Saddam defense says trial fixed, urges court-appointed lawyers to quit

[JURIST] The defense team in the Saddam Hussein trial [JURIST news archive] said Monday that the proceedings against the deposed Iraqi dictator in the Iraqi High Criminal Court - formerly the Iraqi Special Tribunal [official website] - have been fixed by United States and Iraq's Shiite leaders and called for court-appointed defense lawyers to quit their positions [AP report]. Hussein and his lawyers are boycotting trial proceedings [JURIST report], prompting chief judge Ra'uf Rasheed Abdel-Rahman [BBC profile, JURIST report] to appoint replacements. While Hussein's lawyers originally vowed to continue the boycott until Abdel-Rahman was replaced, the defense team now says "it has reached a dead-end with the illegal, so-called Criminal Court."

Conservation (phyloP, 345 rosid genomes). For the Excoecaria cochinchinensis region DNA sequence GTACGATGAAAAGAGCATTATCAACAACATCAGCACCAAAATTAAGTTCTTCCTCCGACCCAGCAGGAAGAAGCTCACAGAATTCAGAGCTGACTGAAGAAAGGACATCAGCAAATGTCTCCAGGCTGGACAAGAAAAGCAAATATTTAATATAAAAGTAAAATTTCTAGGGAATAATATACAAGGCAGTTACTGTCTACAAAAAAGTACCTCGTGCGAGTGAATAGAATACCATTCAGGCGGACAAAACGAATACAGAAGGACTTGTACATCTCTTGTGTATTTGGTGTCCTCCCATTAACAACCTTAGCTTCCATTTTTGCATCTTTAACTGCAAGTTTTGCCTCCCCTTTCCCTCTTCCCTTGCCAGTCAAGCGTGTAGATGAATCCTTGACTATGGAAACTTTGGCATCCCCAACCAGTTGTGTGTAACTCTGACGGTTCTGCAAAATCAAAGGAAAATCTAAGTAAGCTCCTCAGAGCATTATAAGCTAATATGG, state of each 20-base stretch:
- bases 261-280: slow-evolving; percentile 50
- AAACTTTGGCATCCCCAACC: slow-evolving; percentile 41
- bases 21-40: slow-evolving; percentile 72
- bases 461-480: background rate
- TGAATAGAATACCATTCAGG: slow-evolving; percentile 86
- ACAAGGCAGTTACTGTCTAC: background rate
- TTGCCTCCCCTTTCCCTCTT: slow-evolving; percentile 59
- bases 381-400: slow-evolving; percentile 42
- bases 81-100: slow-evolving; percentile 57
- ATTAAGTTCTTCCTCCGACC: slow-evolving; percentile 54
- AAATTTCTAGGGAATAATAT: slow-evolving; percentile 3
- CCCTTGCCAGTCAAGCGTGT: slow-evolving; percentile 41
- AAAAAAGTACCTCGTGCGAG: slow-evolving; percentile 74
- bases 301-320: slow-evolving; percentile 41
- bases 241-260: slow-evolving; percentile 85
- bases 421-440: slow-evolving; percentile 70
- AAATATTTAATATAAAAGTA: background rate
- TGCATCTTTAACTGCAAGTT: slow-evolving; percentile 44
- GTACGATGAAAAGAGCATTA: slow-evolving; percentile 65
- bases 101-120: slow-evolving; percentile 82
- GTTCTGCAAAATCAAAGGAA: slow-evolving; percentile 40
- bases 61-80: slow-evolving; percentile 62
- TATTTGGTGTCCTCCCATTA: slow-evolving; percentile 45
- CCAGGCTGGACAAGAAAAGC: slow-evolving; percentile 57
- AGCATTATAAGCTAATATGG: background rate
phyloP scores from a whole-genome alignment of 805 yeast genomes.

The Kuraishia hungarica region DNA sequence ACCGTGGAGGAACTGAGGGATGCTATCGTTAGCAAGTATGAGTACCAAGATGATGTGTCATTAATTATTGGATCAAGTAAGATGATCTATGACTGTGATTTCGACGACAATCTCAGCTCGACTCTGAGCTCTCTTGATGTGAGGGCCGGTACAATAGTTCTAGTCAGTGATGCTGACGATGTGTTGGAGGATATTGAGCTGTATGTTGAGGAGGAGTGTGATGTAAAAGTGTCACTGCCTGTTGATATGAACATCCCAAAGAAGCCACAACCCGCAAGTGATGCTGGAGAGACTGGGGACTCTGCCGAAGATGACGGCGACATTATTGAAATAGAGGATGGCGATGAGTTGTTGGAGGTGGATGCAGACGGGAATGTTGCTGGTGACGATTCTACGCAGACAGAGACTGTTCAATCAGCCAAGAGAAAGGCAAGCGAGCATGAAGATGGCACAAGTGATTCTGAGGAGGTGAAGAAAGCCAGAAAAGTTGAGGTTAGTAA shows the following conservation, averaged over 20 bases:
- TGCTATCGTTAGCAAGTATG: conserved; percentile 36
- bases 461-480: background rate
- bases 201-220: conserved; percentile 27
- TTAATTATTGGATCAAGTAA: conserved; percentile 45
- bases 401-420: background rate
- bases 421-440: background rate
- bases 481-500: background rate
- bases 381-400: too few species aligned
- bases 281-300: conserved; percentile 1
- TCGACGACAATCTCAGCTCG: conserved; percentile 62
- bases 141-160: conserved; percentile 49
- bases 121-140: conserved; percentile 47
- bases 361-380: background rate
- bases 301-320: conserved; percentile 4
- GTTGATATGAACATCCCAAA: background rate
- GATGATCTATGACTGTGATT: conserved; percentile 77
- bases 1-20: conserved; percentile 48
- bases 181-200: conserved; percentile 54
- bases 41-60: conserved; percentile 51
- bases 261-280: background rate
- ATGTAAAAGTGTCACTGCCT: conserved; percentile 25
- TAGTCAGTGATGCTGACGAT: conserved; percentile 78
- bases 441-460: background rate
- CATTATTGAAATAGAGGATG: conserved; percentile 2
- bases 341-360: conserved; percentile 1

The boycotting lawyers have not been allowed access to Hussein [JURIST report] since they left court on January 29, and, according to chief prosecutor Ja'afar Moussawi, will have to apply through the court for such access in the future. Proceedings have been adjourned [JURIST news archive] until February 13, but Moussawi has stated that the court will "take the appropriate action," possibly forcing Hussein to attend, if the boycott continued at that time. Reuters has more.

 

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